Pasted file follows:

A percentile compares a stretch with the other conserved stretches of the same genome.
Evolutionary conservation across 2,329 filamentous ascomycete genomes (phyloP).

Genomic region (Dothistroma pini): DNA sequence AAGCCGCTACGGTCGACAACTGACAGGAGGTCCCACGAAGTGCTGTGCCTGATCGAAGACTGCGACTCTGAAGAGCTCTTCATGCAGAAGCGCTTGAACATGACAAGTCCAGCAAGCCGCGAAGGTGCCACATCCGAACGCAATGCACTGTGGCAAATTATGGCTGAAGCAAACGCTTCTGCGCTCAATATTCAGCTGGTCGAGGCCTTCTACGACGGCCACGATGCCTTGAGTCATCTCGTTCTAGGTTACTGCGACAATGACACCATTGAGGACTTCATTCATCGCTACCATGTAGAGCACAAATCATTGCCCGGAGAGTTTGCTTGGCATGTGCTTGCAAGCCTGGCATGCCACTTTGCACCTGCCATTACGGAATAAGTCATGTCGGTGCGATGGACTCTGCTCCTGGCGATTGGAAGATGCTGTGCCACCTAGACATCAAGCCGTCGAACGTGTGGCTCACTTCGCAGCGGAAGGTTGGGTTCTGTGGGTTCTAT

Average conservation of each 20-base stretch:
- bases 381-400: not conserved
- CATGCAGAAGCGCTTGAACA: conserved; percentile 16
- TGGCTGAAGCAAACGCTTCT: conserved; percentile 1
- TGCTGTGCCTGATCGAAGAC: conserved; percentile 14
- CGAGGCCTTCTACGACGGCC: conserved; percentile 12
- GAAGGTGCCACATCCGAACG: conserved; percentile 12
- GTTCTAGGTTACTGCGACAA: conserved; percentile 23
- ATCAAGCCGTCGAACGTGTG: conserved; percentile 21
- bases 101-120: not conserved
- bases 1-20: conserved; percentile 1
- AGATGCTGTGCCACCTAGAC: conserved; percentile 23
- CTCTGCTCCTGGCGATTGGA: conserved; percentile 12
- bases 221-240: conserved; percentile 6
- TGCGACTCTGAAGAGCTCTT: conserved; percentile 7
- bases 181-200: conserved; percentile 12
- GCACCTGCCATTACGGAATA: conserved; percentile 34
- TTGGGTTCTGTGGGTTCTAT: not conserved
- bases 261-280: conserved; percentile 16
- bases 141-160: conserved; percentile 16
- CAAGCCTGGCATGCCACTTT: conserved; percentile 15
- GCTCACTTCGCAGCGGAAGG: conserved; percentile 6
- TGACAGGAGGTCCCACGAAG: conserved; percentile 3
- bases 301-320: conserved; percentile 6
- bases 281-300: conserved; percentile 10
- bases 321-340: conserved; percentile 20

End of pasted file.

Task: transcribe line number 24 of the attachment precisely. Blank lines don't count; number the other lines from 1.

- CAAGCCTGGCATGCCACTTT: conserved; percentile 15